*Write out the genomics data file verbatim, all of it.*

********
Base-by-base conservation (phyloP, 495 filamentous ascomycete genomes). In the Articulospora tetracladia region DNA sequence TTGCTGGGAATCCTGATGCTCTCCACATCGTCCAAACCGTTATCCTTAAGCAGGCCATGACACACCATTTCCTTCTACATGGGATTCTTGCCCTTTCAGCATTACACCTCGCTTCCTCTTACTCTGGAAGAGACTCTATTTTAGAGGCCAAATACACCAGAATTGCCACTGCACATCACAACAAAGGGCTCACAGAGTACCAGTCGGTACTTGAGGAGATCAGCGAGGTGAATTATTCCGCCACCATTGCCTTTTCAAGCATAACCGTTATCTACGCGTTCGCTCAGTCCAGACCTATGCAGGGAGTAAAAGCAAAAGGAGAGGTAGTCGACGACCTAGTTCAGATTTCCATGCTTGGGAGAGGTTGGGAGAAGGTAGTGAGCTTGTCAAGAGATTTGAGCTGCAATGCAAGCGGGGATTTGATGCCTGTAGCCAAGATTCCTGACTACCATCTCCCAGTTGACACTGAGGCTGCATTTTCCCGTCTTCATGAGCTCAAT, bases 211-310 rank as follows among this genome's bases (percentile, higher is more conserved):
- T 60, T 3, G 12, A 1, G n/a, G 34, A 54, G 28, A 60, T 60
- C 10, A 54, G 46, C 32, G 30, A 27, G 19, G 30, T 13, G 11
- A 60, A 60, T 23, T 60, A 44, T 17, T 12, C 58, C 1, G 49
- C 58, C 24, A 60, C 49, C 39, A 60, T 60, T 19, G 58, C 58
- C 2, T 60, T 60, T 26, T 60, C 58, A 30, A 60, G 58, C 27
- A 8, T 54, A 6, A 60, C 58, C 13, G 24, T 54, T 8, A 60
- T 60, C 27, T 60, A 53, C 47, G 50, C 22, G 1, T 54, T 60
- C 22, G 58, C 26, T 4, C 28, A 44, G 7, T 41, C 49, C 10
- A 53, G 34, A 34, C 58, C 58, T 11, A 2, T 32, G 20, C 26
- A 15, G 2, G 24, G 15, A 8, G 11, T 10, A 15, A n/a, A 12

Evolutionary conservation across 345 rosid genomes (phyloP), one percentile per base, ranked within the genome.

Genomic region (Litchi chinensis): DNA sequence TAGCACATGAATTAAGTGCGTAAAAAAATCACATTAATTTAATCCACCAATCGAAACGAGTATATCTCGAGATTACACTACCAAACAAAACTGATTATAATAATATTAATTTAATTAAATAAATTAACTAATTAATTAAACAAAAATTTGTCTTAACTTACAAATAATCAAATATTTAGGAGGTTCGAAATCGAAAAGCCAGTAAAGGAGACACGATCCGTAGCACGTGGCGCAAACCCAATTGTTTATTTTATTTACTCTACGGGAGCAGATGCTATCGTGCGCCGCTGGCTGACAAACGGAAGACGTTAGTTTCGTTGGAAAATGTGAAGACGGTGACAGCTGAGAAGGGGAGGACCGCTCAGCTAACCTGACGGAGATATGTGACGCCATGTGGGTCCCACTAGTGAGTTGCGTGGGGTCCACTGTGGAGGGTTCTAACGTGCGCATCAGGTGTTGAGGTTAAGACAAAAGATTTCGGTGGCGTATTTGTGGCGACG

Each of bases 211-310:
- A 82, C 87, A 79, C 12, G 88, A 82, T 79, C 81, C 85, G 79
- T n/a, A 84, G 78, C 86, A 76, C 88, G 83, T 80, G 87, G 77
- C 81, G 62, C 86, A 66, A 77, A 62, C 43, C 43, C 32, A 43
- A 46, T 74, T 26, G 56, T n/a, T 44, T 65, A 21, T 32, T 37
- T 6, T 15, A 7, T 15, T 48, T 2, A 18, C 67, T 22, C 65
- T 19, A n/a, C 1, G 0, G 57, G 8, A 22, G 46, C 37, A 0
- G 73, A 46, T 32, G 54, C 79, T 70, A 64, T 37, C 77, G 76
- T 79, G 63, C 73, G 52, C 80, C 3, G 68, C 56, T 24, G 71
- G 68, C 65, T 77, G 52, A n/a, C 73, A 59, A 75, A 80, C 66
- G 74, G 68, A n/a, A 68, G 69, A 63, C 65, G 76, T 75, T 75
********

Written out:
Base-by-base conservation (phyloP, 495 filamentous ascomycete genomes). In the Articulospora tetracladia region DNA sequence TTGCTGGGAATCCTGATGCTCTCCACATCGTCCAAACCGTTATCCTTAAGCAGGCCATGACACACCATTTCCTTCTACATGGGATTCTTGCCCTTTCAGCATTACACCTCGCTTCCTCTTACTCTGGAAGAGACTCTATTTTAGAGGCCAAATACACCAGAATTGCCACTGCACATCACAACAAAGGGCTCACAGAGTACCAGTCGGTACTTGAGGAGATCAGCGAGGTGAATTATTCCGCCACCATTGCCTTTTCAAGCATAACCGTTATCTACGCGTTCGCTCAGTCCAGACCTATGCAGGGAGTAAAAGCAAAAGGAGAGGTAGTCGACGACCTAGTTCAGATTTCCATGCTTGGGAGAGGTTGGGAGAAGGTAGTGAGCTTGTCAAGAGATTTGAGCTGCAATGCAAGCGGGGATTTGATGCCTGTAGCCAAGATTCCTGACTACCATCTCCCAGTTGACACTGAGGCTGCATTTTCCCGTCTTCATGAGCTCAAT, bases 211-310 rank as follows among this genome's bases (percentile, higher is more conserved):
- T 60, T 3, G 12, A 1, G n/a, G 34, A 54, G 28, A 60, T 60
- C 10, A 54, G 46, C 32, G 30, A 27, G 19, G 30, T 13, G 11
- A 60, A 60, T 23, T 60, A 44, T 17, T 12, C 58, C 1, G 49
- C 58, C 24, A 60, C 49, C 39, A 60, T 60, T 19, G 58, C 58
- C 2, T 60, T 60, T 26, T 60, C 58, A 30, A 60, G 58, C 27
- A 8, T 54, A 6, A 60, C 58, C 13, G 24, T 54, T 8, A 60
- T 60, C 27, T 60, A 53, C 47, G 50, C 22, G 1, T 54, T 60
- C 22, G 58, C 26, T 4, C 28, A 44, G 7, T 41, C 49, C 10
- A 53, G 34, A 34, C 58, C 58, T 11, A 2, T 32, G 20, C 26
- A 15, G 2, G 24, G 15, A 8, G 11, T 10, A 15, A n/a, A 12

Evolutionary conservation across 345 rosid genomes (phyloP), one percentile per base, ranked within the genome.

Genomic region (Litchi chinensis): DNA sequence TAGCACATGAATTAAGTGCGTAAAAAAATCACATTAATTTAATCCACCAATCGAAACGAGTATATCTCGAGATTACACTACCAAACAAAACTGATTATAATAATATTAATTTAATTAAATAAATTAACTAATTAATTAAACAAAAATTTGTCTTAACTTACAAATAATCAAATATTTAGGAGGTTCGAAATCGAAAAGCCAGTAAAGGAGACACGATCCGTAGCACGTGGCGCAAACCCAATTGTTTATTTTATTTACTCTACGGGAGCAGATGCTATCGTGCGCCGCTGGCTGACAAACGGAAGACGTTAGTTTCGTTGGAAAATGTGAAGACGGTGACAGCTGAGAAGGGGAGGACCGCTCAGCTAACCTGACGGAGATATGTGACGCCATGTGGGTCCCACTAGTGAGTTGCGTGGGGTCCACTGTGGAGGGTTCTAACGTGCGCATCAGGTGTTGAGGTTAAGACAAAAGATTTCGGTGGCGTATTTGTGGCGACG

Each of bases 211-310:
- A 82, C 87, A 79, C 12, G 88, A 82, T 79, C 81, C 85, G 79
- T n/a, A 84, G 78, C 86, A 76, C 88, G 83, T 80, G 87, G 77
- C 81, G 62, C 86, A 66, A 77, A 62, C 43, C 43, C 32, A 43
- A 46, T 74, T 26, G 56, T n/a, T 44, T 65, A 21, T 32, T 37
- T 6, T 15, A 7, T 15, T 48, T 2, A 18, C 67, T 22, C 65
- T 19, A n/a, C 1, G 0, G 57, G 8, A 22, G 46, C 37, A 0
- G 73, A 46, T 32, G 54, C 79, T 70, A 64, T 37, C 77, G 76
- T 79, G 63, C 73, G 52, C 80, C 3, G 68, C 56, T 24, G 71
- G 68, C 65, T 77, G 52, A n/a, C 73, A 59, A 75, A 80, C 66
- G 74, G 68, A n/a, A 68, G 69, A 63, C 65, G 76, T 75, T 75